Now, a musical odyssey to one of the most remote places on earth. Mahani Teave's love for classical music began as a child when the first piano arrived on Rapa Nui, or "Easter Island," as it was named by the first European explorer to arrive in 1772. But then she gave it all up to create the first music school at home. Mahani Teave joins Christiane from Rapa Nui to tell her fascinating story.
Health inequality was badly exposed during this pandemic, [but Priti Krishtel says it doesn't have to be this way. She is the Co-Founder and Executive Director of the non-profit Initiative for Medicines, Access & Knowledge. She spoke to Hari Sreenivasan about the need to rethink how patents are regulated.
Africa's terrorist group Boko Haram is responsible for hundreds of kidnappings -- even since the stunning 2014 abduction of nearly 300 Chibok schoolgirls. Everyone from Michelle Obama to Malala Yousafzai got involved in the hashtag campaign to "Bring Back Our Girls" -- a slogan that now is the title of a new book by Joe Parkinson, a definitive account of the incident and its aftermath.
President Joe Biden held his first formal press conference today. He addressed a host of urgent domestic issues including COVID, gun safety and immigration. On the foreign policy front, there is no greater challenge than China. The relationship between Washington and Beijing seems increasingly rancorous. Chinese ambassador Cui Tiankai joins Christiane to discuss the situation.
The battle to reform the Catholic Church has been plagued by a long-running sexual abuse crisis. Author, historian and journalist James Carroll argues that male dominance is the root cause of the church's issues. His new memoir, "The Truth at the Heart of the Lie," links his own crisis of faith as a priest to the history of the church itself. He joins Michel Martin to discuss his call for reform.
Tim O'Brien has been hailed as one of the best American writers of his generation. His groundbreaking book "The Things They Carried" drew on his experiences during the Vietnam War and was a finalist for the Pulitzer Prize. A new documentary, "The War and Peace of Tim O'Brien," focuses on his work and his life as a father. He joins Christiane from Texas.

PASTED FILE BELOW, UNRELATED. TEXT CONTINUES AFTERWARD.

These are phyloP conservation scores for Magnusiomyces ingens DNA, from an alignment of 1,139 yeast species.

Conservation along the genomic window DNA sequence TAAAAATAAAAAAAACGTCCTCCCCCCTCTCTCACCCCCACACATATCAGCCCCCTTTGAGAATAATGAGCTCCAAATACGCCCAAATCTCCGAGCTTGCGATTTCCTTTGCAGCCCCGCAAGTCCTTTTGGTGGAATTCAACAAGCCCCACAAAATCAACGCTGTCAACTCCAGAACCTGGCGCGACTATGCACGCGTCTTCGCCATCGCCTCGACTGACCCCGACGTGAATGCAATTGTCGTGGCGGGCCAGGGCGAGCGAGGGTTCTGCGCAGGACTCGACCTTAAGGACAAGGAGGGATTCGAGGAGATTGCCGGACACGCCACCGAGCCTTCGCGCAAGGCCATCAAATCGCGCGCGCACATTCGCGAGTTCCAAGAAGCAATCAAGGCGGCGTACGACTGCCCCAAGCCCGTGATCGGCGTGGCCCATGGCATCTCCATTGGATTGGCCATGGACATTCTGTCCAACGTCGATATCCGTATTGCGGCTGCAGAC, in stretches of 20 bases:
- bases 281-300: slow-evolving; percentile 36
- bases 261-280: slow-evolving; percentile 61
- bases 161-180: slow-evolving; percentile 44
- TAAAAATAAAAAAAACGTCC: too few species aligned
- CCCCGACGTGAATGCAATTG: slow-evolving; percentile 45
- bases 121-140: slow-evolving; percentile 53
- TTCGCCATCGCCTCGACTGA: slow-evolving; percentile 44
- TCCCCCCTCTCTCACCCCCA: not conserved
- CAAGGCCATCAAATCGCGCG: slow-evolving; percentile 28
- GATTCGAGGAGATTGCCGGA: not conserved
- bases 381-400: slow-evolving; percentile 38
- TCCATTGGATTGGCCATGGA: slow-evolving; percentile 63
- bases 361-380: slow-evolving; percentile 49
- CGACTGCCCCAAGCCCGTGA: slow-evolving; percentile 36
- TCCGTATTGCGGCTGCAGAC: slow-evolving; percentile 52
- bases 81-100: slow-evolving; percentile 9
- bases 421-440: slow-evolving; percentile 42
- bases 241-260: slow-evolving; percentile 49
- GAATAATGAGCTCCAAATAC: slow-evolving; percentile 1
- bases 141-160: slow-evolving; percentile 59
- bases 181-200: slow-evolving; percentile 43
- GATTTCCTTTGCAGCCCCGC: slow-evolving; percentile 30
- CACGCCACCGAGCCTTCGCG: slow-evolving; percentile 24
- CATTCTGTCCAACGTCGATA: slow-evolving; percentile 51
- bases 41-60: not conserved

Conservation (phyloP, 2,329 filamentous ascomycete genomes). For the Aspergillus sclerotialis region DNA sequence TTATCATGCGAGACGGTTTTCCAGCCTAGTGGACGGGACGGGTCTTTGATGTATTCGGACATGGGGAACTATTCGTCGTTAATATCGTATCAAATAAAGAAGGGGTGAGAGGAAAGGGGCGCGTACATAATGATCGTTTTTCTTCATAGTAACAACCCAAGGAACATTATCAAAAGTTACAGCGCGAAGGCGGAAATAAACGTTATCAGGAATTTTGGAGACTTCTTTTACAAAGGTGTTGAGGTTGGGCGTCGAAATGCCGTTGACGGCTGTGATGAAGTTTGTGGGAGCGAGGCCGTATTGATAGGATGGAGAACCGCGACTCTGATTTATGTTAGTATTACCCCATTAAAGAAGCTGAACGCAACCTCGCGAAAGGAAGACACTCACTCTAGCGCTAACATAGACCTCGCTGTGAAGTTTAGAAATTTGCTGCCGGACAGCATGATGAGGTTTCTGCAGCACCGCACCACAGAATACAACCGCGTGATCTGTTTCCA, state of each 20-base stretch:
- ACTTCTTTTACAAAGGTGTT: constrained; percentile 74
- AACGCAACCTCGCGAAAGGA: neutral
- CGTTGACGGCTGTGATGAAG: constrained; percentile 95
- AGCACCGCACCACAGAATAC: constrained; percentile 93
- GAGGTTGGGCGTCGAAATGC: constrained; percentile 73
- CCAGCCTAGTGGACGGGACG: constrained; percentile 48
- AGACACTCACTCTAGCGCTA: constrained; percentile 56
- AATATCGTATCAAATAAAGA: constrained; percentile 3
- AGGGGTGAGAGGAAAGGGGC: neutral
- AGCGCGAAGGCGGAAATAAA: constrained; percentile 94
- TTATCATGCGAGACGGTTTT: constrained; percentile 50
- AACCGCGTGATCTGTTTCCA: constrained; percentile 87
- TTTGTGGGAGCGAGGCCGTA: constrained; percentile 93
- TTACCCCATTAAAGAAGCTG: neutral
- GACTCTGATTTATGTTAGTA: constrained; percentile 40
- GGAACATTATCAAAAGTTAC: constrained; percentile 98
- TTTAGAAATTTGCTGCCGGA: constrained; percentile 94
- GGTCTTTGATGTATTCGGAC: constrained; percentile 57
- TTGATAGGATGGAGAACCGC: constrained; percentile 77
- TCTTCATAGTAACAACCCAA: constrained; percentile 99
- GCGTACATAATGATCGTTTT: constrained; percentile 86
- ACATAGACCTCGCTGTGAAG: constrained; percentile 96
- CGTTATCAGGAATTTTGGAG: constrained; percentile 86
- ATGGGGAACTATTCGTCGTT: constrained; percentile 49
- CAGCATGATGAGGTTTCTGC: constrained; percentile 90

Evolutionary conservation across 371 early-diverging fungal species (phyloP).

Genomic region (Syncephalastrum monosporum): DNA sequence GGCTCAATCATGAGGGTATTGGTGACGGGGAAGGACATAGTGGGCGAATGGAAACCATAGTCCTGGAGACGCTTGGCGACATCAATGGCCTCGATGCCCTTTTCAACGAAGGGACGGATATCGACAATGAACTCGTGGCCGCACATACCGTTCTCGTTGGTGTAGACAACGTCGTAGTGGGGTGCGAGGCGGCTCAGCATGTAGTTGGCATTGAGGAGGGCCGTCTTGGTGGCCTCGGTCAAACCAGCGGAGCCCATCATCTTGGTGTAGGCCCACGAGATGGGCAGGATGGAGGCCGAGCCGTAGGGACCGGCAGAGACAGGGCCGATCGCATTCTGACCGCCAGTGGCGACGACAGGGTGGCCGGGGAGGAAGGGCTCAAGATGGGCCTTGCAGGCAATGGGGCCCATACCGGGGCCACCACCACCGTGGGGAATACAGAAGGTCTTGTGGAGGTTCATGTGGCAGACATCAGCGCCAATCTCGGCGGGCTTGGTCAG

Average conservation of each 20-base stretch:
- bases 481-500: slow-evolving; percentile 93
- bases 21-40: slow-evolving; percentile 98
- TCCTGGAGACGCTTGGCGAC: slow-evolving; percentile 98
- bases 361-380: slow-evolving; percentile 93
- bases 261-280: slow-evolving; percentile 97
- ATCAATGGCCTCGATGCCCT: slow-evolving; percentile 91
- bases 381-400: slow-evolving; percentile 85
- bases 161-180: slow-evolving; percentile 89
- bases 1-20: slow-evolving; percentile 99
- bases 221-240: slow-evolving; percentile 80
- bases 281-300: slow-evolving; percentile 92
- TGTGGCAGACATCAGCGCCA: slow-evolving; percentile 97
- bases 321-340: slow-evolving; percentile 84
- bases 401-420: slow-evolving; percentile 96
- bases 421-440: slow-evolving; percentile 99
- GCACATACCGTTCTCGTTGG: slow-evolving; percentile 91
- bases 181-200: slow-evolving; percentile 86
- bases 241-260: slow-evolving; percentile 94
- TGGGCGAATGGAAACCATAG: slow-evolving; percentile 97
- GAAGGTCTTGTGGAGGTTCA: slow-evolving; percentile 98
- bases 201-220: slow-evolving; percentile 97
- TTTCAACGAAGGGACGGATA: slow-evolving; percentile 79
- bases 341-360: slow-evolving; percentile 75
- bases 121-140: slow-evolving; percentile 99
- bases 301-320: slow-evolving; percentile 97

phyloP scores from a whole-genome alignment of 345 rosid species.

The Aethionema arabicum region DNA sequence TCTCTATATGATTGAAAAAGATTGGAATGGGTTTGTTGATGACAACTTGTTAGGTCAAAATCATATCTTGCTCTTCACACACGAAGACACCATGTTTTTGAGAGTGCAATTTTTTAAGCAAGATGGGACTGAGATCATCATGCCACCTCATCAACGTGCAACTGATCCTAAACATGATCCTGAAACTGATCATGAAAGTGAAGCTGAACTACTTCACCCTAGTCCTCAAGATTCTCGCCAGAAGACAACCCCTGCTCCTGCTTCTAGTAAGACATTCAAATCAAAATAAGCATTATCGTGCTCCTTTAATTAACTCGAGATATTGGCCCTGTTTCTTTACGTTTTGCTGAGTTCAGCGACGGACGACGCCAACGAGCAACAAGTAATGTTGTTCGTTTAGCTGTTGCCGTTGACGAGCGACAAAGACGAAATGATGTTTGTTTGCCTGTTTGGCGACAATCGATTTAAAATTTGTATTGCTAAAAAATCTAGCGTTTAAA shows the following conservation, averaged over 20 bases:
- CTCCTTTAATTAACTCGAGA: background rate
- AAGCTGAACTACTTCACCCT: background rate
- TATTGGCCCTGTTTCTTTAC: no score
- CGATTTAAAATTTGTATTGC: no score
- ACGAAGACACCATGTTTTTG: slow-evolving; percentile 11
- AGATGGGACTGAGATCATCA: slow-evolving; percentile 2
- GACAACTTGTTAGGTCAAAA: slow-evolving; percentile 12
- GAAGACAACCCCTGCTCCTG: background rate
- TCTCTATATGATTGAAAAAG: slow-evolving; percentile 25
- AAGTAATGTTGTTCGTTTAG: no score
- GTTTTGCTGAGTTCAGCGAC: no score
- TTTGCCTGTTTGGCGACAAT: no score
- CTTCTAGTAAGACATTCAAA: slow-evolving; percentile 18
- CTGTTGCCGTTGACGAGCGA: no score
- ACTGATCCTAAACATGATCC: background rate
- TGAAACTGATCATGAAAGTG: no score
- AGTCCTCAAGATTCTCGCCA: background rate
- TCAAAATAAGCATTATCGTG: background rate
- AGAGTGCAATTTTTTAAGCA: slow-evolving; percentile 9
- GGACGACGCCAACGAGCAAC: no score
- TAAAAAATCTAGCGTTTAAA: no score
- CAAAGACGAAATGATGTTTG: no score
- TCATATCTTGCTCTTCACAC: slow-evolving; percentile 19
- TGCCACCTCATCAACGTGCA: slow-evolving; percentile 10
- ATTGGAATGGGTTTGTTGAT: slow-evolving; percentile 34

This week, the head of the World Health Organization said it was "shocking" how little had been done to combat vaccine inequality and added that the gap is "becoming more grotesque every day." The WHO's Chief Scientist, Dr. Soumya Swaminathan, joins Christiane from Geneva.
Why is the universe the way it is? How did life begin? And how might it end? Astrophysicist Neil DeGrasse Tyson has spent his life in search of the answers. His new book, "Cosmic Queries," was co-authored with physicist James Trefil. Tyson joins our Walter Isaacson to discuss the book and what drives his thirst to explore the really big questions of the universe.
The U.S. is reeling from its latest mass shooting, which took place yesterday in Boulder, Colorado. This is the country's 7th documented mass shooting in the past week, coming barely 6 days after 8 people in Atlanta were shot to death, including six women of Asian descent. Journalist Dave Cullen, who has written the definitive accounts of the Columbine and Parkland shootings, joins the program.
The pandemic rages on in the UK, and so too does a national epidemic of violence against women. The conversation was triggered by the abduction and murder of Sarah Everard in London earlier this month. British lawmaker Jess Phillips has a brief on domestic violence and protecting women as Shadow Minister for the opposition Labour Party. She joined Christiane from Birmingham.